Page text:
Building evidence of a warming Arctic prompted Canada to increase and accelerate its national effort in Arctic oceanography. In June 2002, a proposal submitted by a consortium of Canadian universities and federal agencies to transform the 98-m icebreaker CCGS Sir John Franklin into a state-of-the-art research vessel was accepted by the International Joint Ventures Fund of the Canada Foundation for Innovation (CFI). The CFI grant allowed for the retrofit of the decommissioned Sir John Franklin, the completion of major structural transformations to adapt the vessel to its new scientific mission and the acquisition of the diverse pool of scientific equipment attached to the infrastructure. A substantial contribution from Fisheries and Oceans Canada – Coast Guard also assured the completion of the modification of the ship. The new research icebreaker was christened the CCGS Amundsen on August 26, 2003 in honour of the Arctic explorer Roald Amundsen. The CCGS Amundsen's capacity as an Arctic research platform was further consolidated in 2006 by a major grant from the CFI and the provincial governments of Quebec and Manitoba to augment, update and diversify the icebreaker's pool of scientific equipment.

For its first scientific mission, the CCGS Amundsen remained in the Canadian Arctic for an impressive 390 days without calling port. The first part (348 days) of the mission was dedicated to the highly successful CASES circum-annual over-wintering expedition to the Beaufort Sea in 2003-2004. For the second part of the mission (42 days), the CCGS Amundsen was transformed into a floating research clinic to carry out the Qanuippitaa? (How are we?) Inuit Health Survey where doctors, nurses and scientists used the ship to visit the 14 coastal communities of Nunavik (Northern Quebec) and assess the overall health of community members. Since then, the CCGS Amundsen has been the main infrastructure supporting the ArcticNet marine based research program and in July of 2007, the CCGS Amundsen left its home port of Quebec City for an historical 15 month expedition to the Canadian Arctic to support ArcticNet and several projects funded by the Canadian International Polar Year program. Beginning in 2009, the Amundsen has supported partnerships with the oil exploration sector for the collection of new environmental data in the Beaufort Sea.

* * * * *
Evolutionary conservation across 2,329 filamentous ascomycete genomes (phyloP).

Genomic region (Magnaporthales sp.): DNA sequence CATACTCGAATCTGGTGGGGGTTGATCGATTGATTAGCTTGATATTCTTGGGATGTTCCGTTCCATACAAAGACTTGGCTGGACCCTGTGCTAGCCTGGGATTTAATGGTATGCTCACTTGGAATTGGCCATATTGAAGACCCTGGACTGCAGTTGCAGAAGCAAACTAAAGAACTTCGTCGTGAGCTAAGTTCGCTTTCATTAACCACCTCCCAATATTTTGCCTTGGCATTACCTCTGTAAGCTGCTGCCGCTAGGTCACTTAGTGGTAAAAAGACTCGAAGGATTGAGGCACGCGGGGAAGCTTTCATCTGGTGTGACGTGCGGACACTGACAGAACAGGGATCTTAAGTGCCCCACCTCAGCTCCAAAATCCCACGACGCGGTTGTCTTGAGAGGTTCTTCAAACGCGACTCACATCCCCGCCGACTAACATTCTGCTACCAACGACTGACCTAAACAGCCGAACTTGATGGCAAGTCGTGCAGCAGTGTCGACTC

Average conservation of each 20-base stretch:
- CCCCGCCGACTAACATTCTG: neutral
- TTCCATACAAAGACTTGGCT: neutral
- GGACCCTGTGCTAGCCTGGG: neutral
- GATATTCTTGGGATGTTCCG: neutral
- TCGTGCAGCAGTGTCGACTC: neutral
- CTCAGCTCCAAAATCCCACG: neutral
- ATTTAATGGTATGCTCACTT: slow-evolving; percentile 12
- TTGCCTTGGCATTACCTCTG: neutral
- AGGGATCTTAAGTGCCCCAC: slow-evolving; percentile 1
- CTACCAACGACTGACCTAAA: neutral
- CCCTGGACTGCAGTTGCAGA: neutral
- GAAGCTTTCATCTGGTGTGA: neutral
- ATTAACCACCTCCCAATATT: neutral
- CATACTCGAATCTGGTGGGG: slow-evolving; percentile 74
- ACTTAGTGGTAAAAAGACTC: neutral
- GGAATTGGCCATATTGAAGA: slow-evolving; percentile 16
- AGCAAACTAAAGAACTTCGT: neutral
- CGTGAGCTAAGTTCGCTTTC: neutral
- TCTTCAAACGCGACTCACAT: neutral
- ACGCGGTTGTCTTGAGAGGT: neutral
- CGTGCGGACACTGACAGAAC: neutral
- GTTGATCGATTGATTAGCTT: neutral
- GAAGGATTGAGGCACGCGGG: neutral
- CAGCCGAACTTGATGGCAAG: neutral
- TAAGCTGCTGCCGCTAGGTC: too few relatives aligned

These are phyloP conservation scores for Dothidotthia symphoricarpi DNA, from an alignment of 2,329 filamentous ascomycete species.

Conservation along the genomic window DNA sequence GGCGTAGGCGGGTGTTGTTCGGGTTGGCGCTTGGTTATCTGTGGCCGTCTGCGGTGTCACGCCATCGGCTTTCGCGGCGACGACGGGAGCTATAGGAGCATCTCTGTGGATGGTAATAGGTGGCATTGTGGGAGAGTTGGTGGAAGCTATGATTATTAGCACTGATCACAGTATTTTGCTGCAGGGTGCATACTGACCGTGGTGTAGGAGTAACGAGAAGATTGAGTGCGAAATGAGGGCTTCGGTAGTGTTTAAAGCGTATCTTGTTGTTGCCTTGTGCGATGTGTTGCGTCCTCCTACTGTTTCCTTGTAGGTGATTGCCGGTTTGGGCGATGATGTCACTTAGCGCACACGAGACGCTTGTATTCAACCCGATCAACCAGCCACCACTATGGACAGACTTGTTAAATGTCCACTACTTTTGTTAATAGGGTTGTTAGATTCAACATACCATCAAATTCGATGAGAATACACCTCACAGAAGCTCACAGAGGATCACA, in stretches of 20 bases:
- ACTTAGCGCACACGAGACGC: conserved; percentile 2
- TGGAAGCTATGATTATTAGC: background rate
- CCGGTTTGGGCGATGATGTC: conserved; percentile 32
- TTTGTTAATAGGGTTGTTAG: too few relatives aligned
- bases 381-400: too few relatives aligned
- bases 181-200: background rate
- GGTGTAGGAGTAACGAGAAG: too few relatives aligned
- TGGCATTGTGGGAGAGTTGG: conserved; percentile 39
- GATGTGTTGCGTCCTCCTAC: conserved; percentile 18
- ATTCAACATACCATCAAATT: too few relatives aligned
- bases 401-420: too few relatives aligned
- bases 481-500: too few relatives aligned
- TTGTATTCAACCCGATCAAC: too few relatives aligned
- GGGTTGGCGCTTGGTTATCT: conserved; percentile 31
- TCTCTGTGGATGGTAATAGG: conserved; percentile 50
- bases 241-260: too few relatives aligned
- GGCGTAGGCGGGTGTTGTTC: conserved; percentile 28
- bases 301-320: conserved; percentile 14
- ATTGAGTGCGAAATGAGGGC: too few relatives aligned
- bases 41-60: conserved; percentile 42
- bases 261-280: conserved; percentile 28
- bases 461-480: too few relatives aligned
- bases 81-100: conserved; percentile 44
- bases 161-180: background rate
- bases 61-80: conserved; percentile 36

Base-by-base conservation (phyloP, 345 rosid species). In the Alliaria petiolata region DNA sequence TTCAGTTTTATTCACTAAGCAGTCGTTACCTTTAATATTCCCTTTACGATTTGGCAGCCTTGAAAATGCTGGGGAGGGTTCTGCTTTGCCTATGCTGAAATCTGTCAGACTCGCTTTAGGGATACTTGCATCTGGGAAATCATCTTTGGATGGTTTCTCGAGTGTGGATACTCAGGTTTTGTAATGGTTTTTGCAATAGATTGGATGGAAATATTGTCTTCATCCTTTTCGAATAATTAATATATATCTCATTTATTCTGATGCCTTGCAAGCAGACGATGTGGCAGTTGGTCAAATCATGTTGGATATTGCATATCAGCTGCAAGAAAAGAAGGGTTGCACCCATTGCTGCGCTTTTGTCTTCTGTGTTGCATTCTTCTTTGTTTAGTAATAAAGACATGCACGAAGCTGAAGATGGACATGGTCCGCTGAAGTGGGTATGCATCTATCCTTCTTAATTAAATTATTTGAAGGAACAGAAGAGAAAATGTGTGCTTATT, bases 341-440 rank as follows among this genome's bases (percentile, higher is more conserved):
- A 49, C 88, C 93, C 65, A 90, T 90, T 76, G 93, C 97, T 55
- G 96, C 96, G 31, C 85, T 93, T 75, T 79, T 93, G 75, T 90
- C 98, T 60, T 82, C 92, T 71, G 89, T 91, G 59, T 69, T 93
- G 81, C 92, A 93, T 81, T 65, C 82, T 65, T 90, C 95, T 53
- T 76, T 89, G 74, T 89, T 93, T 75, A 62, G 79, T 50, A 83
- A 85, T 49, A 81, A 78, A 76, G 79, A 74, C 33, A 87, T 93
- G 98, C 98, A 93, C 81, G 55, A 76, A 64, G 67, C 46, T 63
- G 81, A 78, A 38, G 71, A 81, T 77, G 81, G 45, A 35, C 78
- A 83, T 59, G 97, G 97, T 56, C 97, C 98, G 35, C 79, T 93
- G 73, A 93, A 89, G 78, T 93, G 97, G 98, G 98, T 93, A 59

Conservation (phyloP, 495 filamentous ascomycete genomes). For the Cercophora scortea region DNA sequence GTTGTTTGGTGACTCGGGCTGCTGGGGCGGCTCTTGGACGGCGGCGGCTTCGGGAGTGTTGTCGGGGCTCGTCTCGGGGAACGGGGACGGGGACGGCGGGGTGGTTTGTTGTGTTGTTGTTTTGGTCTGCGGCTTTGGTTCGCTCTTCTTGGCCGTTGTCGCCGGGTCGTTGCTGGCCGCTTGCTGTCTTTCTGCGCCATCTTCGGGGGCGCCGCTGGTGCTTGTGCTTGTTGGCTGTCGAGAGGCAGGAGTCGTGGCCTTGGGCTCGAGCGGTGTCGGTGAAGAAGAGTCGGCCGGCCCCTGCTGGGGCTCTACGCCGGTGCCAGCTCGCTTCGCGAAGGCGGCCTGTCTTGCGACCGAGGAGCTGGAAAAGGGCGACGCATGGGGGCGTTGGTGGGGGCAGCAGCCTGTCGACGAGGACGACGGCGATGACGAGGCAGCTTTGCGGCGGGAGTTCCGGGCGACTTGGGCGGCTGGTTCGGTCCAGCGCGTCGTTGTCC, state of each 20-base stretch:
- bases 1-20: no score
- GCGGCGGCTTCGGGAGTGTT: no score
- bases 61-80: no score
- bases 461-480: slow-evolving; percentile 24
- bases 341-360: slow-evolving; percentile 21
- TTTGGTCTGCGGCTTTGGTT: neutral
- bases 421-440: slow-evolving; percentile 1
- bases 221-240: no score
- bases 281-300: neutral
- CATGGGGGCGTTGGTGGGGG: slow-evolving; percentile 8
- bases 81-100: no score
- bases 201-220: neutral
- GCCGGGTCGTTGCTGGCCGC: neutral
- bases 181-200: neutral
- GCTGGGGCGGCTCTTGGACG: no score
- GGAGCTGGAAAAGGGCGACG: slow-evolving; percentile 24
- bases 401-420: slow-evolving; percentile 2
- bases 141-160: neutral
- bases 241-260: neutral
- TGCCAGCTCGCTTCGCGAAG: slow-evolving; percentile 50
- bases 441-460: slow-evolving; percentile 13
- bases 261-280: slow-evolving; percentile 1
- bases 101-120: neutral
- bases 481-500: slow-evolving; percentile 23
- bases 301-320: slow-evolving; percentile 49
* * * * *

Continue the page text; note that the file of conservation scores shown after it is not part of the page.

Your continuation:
Since 2003, the vessel has spent over 1700 research days at sea and accommodated over 1500 researchers, technicians, students, professionals and media from over 20 different countries, travelling over 223 000 nautical miles or over 10 times the circumference of the earth.

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